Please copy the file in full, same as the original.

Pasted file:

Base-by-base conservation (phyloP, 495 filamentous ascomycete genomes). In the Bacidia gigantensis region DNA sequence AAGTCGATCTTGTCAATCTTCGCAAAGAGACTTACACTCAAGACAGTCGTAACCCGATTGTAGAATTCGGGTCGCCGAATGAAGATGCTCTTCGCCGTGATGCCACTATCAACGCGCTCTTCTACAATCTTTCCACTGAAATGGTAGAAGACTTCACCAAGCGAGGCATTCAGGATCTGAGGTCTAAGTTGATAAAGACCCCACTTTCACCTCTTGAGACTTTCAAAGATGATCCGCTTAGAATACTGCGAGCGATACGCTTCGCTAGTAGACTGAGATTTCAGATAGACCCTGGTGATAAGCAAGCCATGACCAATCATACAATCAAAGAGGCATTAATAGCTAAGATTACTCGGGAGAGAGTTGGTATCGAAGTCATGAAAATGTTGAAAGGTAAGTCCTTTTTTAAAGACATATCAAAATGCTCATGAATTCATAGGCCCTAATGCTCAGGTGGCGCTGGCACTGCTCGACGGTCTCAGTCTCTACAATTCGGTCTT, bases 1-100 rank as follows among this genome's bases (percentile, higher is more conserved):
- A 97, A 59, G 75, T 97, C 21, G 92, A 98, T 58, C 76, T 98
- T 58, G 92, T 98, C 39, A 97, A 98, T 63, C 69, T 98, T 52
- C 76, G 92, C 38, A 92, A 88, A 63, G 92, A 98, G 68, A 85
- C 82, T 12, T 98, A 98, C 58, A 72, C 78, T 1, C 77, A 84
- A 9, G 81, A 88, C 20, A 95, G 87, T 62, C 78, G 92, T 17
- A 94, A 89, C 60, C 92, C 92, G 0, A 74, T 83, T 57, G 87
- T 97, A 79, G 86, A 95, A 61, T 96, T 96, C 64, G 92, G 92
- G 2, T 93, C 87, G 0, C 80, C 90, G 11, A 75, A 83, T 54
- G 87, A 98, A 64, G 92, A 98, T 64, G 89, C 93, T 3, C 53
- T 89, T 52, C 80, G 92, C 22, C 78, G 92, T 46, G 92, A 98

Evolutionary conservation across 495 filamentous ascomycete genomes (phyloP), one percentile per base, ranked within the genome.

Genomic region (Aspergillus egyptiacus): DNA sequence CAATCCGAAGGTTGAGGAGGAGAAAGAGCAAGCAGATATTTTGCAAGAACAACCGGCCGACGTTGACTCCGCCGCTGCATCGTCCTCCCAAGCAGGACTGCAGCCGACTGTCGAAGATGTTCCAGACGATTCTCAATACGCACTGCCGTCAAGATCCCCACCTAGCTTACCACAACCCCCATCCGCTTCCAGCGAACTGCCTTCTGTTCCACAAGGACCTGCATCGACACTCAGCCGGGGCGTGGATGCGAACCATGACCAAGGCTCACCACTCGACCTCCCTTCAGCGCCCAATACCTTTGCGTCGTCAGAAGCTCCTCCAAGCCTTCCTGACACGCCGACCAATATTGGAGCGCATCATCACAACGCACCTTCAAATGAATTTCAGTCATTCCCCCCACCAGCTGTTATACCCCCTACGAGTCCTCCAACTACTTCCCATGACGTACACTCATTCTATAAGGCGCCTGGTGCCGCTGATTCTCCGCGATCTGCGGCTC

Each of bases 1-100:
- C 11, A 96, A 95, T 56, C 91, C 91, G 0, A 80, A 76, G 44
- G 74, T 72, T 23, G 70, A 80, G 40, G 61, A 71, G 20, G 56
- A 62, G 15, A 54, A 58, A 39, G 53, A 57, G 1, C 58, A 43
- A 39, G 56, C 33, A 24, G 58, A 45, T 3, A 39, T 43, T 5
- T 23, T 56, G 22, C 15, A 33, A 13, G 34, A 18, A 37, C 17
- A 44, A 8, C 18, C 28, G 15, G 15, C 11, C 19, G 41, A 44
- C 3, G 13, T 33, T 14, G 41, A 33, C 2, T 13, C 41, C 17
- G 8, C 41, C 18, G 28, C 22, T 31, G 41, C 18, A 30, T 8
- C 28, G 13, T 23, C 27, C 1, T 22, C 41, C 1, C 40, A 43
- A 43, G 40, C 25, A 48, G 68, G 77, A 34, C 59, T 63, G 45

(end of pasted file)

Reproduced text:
Base-by-base conservation (phyloP, 495 filamentous ascomycete genomes). In the Bacidia gigantensis region DNA sequence AAGTCGATCTTGTCAATCTTCGCAAAGAGACTTACACTCAAGACAGTCGTAACCCGATTGTAGAATTCGGGTCGCCGAATGAAGATGCTCTTCGCCGTGATGCCACTATCAACGCGCTCTTCTACAATCTTTCCACTGAAATGGTAGAAGACTTCACCAAGCGAGGCATTCAGGATCTGAGGTCTAAGTTGATAAAGACCCCACTTTCACCTCTTGAGACTTTCAAAGATGATCCGCTTAGAATACTGCGAGCGATACGCTTCGCTAGTAGACTGAGATTTCAGATAGACCCTGGTGATAAGCAAGCCATGACCAATCATACAATCAAAGAGGCATTAATAGCTAAGATTACTCGGGAGAGAGTTGGTATCGAAGTCATGAAAATGTTGAAAGGTAAGTCCTTTTTTAAAGACATATCAAAATGCTCATGAATTCATAGGCCCTAATGCTCAGGTGGCGCTGGCACTGCTCGACGGTCTCAGTCTCTACAATTCGGTCTT, bases 1-100 rank as follows among this genome's bases (percentile, higher is more conserved):
- A 97, A 59, G 75, T 97, C 21, G 92, A 98, T 58, C 76, T 98
- T 58, G 92, T 98, C 39, A 97, A 98, T 63, C 69, T 98, T 52
- C 76, G 92, C 38, A 92, A 88, A 63, G 92, A 98, G 68, A 85
- C 82, T 12, T 98, A 98, C 58, A 72, C 78, T 1, C 77, A 84
- A 9, G 81, A 88, C 20, A 95, G 87, T 62, C 78, G 92, T 17
- A 94, A 89, C 60, C 92, C 92, G 0, A 74, T 83, T 57, G 87
- T 97, A 79, G 86, A 95, A 61, T 96, T 96, C 64, G 92, G 92
- G 2, T 93, C 87, G 0, C 80, C 90, G 11, A 75, A 83, T 54
- G 87, A 98, A 64, G 92, A 98, T 64, G 89, C 93, T 3, C 53
- T 89, T 52, C 80, G 92, C 22, C 78, G 92, T 46, G 92, A 98

Evolutionary conservation across 495 filamentous ascomycete genomes (phyloP), one percentile per base, ranked within the genome.

Genomic region (Aspergillus egyptiacus): DNA sequence CAATCCGAAGGTTGAGGAGGAGAAAGAGCAAGCAGATATTTTGCAAGAACAACCGGCCGACGTTGACTCCGCCGCTGCATCGTCCTCCCAAGCAGGACTGCAGCCGACTGTCGAAGATGTTCCAGACGATTCTCAATACGCACTGCCGTCAAGATCCCCACCTAGCTTACCACAACCCCCATCCGCTTCCAGCGAACTGCCTTCTGTTCCACAAGGACCTGCATCGACACTCAGCCGGGGCGTGGATGCGAACCATGACCAAGGCTCACCACTCGACCTCCCTTCAGCGCCCAATACCTTTGCGTCGTCAGAAGCTCCTCCAAGCCTTCCTGACACGCCGACCAATATTGGAGCGCATCATCACAACGCACCTTCAAATGAATTTCAGTCATTCCCCCCACCAGCTGTTATACCCCCTACGAGTCCTCCAACTACTTCCCATGACGTACACTCATTCTATAAGGCGCCTGGTGCCGCTGATTCTCCGCGATCTGCGGCTC

Each of bases 1-100:
- C 11, A 96, A 95, T 56, C 91, C 91, G 0, A 80, A 76, G 44
- G 74, T 72, T 23, G 70, A 80, G 40, G 61, A 71, G 20, G 56
- A 62, G 15, A 54, A 58, A 39, G 53, A 57, G 1, C 58, A 43
- A 39, G 56, C 33, A 24, G 58, A 45, T 3, A 39, T 43, T 5
- T 23, T 56, G 22, C 15, A 33, A 13, G 34, A 18, A 37, C 17
- A 44, A 8, C 18, C 28, G 15, G 15, C 11, C 19, G 41, A 44
- C 3, G 13, T 33, T 14, G 41, A 33, C 2, T 13, C 41, C 17
- G 8, C 41, C 18, G 28, C 22, T 31, G 41, C 18, A 30, T 8
- C 28, G 13, T 23, C 27, C 1, T 22, C 41, C 1, C 40, A 43
- A 43, G 40, C 25, A 48, G 68, G 77, A 34, C 59, T 63, G 45